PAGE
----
From The Earth to the Moon and Round the Moon
Jules Verne, Lewis Page Mercier (Translator), Eleanor E. King (Translator)
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From the Earth to the Moon (1865) is a humorous science fantasy novel by Jules Verne and is one of the earliest entries in that genre. It tells the story of three well-to-do members of a post-American Civil War gun club who build an enormous sky-facing columbiad and launch themselves in a projectile/spaceship from it to a Moon landing.
The story is also notable in that Verne attempted to do some rough calculations as to the requirements for the cannon and, considering the total lack of any data on the subject at the time, some of his figures are surprisingly close to reality. However, his scenario turned out to be impractical for safe manned space travel since a much longer muzzle would have been required to reach escape velocity while limiting acceleration to survivable limits for the passengers.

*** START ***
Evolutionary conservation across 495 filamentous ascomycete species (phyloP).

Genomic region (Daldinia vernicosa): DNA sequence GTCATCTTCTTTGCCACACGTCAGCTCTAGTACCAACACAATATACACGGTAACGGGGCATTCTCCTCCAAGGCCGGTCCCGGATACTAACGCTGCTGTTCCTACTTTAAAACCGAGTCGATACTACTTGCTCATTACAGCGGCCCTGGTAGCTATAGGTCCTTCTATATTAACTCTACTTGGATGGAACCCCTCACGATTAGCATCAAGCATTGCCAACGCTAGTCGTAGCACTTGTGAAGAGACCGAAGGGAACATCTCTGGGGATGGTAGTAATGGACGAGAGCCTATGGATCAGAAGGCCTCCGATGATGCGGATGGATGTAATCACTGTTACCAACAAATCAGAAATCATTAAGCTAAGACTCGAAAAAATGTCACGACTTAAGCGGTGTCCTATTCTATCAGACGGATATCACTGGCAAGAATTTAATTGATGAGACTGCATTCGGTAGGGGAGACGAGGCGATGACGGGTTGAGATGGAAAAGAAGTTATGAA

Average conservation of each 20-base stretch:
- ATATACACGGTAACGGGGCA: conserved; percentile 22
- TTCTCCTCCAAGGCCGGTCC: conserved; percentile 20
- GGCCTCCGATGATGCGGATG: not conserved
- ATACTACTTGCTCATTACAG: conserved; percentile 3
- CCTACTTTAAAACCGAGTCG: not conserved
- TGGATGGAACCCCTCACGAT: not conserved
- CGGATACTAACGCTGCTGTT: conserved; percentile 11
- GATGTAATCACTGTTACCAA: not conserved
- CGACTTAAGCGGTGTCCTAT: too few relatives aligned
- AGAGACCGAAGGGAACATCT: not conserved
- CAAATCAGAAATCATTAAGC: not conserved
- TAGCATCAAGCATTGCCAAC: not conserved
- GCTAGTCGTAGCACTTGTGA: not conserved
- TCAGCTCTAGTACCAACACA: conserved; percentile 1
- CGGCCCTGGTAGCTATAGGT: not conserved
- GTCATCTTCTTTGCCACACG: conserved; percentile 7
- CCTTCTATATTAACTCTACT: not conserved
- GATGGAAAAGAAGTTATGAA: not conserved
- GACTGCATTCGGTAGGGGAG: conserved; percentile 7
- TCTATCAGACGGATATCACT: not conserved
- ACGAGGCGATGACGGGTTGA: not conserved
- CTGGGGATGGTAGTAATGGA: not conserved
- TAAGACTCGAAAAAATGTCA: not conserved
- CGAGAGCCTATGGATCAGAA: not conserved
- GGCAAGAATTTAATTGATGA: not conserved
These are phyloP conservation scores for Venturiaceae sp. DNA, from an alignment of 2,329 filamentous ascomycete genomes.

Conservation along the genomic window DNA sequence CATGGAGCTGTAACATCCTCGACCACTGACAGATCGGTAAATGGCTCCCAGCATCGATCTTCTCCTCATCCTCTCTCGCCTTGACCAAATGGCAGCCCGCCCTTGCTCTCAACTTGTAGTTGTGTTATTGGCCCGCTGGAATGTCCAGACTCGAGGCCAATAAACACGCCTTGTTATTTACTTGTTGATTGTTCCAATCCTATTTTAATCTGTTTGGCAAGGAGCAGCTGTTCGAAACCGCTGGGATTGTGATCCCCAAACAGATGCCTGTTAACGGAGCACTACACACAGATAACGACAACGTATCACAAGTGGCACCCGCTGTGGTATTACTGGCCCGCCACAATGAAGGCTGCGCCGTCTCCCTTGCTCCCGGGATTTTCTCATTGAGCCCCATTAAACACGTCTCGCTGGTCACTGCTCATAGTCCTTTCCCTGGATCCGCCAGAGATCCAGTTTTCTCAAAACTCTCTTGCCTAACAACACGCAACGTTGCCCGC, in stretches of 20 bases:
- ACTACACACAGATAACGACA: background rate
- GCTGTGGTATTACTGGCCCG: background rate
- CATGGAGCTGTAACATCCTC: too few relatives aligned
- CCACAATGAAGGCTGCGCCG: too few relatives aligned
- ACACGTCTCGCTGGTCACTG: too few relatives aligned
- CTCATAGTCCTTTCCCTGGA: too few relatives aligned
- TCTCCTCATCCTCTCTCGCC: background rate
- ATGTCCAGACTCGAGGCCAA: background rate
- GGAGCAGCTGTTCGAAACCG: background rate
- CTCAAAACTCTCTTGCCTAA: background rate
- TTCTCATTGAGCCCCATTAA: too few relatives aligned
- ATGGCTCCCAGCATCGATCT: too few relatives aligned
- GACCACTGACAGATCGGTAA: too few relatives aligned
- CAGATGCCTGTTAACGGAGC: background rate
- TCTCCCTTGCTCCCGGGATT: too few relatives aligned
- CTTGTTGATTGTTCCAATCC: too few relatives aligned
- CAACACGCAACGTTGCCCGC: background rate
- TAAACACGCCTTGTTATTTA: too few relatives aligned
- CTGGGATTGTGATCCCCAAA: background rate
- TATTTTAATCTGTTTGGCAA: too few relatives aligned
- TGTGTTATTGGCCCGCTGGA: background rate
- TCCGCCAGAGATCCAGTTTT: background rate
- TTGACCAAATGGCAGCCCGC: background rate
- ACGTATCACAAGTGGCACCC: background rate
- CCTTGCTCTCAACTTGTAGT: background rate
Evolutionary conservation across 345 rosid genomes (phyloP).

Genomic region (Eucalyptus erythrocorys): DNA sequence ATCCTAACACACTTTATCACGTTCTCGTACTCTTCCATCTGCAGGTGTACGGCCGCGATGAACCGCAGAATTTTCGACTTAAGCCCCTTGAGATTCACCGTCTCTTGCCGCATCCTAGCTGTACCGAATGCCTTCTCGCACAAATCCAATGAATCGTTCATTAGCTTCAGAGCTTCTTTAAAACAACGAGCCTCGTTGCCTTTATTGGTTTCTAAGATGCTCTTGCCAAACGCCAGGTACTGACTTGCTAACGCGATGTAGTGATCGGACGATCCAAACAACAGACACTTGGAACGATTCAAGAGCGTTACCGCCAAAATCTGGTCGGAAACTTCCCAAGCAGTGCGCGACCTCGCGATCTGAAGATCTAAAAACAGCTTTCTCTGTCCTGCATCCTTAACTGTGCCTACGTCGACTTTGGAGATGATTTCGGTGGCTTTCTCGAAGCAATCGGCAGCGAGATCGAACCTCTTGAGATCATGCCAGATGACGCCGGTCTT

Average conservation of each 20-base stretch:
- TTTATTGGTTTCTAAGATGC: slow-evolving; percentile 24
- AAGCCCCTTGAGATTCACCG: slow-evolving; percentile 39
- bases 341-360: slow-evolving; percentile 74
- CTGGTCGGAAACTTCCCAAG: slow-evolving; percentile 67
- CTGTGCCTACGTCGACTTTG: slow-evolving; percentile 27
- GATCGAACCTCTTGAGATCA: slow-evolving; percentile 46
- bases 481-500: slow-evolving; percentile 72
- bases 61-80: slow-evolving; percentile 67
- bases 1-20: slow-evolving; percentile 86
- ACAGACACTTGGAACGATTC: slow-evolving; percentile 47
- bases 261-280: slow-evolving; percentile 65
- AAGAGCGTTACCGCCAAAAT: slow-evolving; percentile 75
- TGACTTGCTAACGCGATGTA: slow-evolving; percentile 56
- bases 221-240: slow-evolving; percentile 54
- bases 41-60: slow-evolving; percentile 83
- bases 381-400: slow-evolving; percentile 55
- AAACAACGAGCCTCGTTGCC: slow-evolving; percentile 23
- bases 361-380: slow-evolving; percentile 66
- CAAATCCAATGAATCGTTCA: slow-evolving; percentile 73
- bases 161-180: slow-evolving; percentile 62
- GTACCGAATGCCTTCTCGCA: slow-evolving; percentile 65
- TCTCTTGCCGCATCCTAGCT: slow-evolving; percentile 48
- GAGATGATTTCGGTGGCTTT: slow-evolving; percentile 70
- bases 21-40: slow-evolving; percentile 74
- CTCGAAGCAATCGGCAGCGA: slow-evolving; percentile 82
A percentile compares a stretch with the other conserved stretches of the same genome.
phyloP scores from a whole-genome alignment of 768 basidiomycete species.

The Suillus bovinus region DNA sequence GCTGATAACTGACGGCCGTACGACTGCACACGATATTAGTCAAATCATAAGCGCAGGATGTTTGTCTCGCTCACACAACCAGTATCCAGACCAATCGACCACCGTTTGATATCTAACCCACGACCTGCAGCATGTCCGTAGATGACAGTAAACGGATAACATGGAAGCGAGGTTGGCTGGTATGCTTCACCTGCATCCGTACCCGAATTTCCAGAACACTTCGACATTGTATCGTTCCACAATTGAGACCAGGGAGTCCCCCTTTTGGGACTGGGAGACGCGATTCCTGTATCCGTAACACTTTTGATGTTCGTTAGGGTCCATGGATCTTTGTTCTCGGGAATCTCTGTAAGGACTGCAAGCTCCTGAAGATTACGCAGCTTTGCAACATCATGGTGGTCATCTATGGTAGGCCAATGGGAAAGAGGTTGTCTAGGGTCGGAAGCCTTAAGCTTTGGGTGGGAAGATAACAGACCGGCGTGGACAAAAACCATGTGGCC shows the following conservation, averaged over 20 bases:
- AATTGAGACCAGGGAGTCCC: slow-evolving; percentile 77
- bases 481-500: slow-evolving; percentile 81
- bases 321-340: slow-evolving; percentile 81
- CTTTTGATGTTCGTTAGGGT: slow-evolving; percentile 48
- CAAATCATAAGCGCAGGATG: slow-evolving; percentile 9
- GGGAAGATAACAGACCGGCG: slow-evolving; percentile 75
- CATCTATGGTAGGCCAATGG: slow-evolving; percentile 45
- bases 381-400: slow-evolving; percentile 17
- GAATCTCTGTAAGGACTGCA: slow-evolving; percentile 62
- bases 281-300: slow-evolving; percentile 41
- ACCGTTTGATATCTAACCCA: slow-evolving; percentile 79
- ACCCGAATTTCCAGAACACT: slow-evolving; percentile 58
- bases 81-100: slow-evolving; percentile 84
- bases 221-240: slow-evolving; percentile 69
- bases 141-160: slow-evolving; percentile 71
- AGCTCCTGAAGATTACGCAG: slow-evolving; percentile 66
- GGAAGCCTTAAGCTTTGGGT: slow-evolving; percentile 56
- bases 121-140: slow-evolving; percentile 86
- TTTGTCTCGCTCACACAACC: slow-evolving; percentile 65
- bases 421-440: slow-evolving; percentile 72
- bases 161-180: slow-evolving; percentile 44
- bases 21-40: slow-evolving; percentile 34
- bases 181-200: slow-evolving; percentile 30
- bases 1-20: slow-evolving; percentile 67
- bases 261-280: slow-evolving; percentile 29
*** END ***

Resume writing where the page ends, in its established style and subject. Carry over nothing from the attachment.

The story bears similarities to the real-life Apollo program:
Verne's cannon was named the Columbiad; the Apollo 11 command module was named Columbia. The spacecraft crew consisted of three persons in each case. The physical dimensions of the projectile are very close to the dimensions of the Apollo CSM. Verne's voyage blasted off from Florida, as did all Apollo missions. (Verne correctly states in the book that objects launch into space most easily if they are launched from the earth's equator. In the book Florida and Texas compete for the launch, with Florida winning.)
The character of "Michel Ardan" in the novel was inspired by Nadar.
— Excerpted from Wikipedia, the free encyclopedia.